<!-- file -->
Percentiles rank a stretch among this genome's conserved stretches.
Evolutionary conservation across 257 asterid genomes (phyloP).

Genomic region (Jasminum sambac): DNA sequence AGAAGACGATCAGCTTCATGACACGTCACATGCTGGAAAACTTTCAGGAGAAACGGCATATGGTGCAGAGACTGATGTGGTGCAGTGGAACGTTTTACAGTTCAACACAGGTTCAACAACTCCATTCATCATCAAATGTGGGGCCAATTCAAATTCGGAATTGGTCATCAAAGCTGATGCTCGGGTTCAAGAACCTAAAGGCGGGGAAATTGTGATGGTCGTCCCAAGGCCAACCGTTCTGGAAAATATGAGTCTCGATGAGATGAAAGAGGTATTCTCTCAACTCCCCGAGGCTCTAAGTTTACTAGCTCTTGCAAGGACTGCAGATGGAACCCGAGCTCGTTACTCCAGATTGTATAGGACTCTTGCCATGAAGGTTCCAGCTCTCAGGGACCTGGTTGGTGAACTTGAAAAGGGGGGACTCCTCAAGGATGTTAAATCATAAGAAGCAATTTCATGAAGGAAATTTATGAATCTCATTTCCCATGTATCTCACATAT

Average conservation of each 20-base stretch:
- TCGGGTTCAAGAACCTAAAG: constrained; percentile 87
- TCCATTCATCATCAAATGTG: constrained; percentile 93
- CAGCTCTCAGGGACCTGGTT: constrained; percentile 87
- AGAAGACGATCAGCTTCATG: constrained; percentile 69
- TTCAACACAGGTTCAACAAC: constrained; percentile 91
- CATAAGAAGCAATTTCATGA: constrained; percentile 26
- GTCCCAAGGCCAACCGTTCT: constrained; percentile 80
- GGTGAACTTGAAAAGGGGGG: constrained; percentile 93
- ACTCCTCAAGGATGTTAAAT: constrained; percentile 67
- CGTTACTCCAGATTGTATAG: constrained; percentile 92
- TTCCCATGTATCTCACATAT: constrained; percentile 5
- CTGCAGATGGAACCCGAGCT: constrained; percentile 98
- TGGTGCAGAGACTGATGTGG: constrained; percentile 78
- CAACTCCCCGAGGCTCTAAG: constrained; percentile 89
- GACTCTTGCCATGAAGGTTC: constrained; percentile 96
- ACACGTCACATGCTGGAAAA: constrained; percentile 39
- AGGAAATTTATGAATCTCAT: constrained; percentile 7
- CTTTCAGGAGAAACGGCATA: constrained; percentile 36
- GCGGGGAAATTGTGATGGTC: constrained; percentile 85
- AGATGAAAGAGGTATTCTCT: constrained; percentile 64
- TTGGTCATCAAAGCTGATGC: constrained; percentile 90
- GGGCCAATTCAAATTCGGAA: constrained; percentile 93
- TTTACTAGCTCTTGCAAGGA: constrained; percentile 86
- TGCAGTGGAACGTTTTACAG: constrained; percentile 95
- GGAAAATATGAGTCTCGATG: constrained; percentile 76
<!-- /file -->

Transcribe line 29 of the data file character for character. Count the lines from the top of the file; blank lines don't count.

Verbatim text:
- GGAAAATATGAGTCTCGATG: constrained; percentile 76